The camp provided water and free nutritious fodder for animals, made at the site itself, in a systematic manner using a token-based transparent system. In 2019, the camp was divided into 24 wards with 4 fodder stations, from where farmers could collect fodder. Water was distributed through water tankers and kept at a few central locations throughout the camp area. For large animals like buffaloes and jersey cows, the foundation provided 20 kilograms of fodder every day per animal. For medium sized animals, like cows, 15 kilograms per day per animal and 7 kilograms for small animals like goats. In addition, cattle feed of 1 kilogram per animal per day was also made available, and farmers could purchase additional fodder for lactating animals.
In an innovative example of circular economy solution in action, the organisers devised a system to aggregate dung and sold this vast quantity of dung to collect funds for operational expenses. The cattle camp illustrates how solutions that recognise the priorities and lifestyles of local populations can be the difference between uprooting entire communities on the one hand or building resilient systems that can withstand the onslaught of natural calamities such as droughts.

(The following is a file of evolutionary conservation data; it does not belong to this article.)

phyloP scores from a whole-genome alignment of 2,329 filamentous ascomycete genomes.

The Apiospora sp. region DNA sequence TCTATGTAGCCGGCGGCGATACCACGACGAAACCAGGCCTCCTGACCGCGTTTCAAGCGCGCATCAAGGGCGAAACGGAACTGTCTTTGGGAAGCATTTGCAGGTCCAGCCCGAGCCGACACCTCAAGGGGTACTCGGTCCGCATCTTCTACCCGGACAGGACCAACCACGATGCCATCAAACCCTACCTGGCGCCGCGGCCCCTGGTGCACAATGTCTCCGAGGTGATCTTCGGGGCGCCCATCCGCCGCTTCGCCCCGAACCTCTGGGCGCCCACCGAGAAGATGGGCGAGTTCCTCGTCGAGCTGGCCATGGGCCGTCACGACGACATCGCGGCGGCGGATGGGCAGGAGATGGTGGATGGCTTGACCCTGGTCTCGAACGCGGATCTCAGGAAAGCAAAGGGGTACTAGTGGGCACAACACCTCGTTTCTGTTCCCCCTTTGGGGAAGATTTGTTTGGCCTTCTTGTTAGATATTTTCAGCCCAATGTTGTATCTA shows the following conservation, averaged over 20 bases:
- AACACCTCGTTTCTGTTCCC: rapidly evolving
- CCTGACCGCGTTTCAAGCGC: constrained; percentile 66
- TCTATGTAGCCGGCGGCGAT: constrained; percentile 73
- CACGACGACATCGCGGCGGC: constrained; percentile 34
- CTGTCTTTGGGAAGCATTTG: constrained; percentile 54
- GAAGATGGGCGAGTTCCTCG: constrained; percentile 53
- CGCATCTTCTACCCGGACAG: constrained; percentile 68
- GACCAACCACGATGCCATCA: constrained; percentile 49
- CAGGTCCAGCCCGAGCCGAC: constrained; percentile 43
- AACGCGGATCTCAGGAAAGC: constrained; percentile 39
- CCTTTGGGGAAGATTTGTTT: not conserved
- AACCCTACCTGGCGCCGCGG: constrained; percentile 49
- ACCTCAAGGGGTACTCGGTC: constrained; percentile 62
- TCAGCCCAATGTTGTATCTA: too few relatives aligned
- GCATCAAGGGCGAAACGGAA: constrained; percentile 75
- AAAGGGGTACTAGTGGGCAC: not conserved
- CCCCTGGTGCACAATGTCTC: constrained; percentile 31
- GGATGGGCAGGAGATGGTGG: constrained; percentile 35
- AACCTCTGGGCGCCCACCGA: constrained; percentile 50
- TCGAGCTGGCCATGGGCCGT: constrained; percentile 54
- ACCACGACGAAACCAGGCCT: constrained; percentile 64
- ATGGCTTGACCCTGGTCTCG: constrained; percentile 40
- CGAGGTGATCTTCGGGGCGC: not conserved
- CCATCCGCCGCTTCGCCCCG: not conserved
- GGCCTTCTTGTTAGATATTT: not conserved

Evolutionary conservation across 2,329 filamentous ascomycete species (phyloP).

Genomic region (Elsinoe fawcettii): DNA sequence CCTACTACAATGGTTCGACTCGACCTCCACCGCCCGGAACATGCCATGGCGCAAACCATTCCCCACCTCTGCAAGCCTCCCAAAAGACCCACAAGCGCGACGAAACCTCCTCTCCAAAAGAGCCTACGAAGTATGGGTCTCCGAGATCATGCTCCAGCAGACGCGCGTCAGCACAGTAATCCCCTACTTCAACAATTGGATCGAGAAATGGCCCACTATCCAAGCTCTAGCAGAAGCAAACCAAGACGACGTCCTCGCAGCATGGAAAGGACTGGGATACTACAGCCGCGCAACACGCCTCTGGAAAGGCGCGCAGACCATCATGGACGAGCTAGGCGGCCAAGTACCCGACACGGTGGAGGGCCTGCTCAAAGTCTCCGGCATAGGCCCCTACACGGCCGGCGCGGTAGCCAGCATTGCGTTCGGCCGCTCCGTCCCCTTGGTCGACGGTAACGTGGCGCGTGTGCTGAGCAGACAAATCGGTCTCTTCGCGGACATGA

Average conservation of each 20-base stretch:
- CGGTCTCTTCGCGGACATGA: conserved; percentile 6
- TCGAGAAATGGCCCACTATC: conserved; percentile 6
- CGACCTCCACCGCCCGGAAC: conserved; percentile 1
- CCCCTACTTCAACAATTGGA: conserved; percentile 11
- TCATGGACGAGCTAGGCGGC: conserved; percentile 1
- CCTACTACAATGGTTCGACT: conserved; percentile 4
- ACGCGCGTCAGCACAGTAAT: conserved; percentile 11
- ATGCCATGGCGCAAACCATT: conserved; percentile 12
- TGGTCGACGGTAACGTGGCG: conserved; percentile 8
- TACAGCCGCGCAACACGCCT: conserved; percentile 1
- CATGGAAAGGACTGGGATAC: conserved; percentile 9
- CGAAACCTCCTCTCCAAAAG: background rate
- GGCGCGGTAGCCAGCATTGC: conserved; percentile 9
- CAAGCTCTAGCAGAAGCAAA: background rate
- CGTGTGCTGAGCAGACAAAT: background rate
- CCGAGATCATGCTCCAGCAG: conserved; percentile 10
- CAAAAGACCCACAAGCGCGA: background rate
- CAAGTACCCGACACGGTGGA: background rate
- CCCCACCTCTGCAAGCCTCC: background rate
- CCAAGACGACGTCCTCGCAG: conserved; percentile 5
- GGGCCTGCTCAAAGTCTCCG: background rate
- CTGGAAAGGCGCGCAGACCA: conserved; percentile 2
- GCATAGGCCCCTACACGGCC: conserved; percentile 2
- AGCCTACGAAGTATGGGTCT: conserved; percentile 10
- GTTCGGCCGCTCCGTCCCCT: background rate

BEHIND A SUCCESSFUL INTERVENTION:UNDERSTANDING THE LIFE PATTERNS OF LOCAL COMMUNITIES
The Mann Deshi Foundation had organised first cattle camp in 2002 in response to a drought and a decade later, in 2012, a second cattle camp was set up, which stayed operational for 18 months. The success of the camps and the overwhelming response of the local population to it was mainly due to the fact that the Foundation was able to understand the unique bond between livestock and their owners in Mann Desh. The animals are the only asset owned by these poor families. At the same time, they are considered a part of the family. It was important to incorporate this relationship into any successful interventions in the region. For families like Rohit’s, the pain of abandoning or selling an animal often severs their only connection to the locality, leading to uprooted migration to the cities. Thus, by ensuring fodder and water for the livestock, it was possible to help these families to tide over this period of drought and save them from extreme poverty and uncertain life of migrant labourers.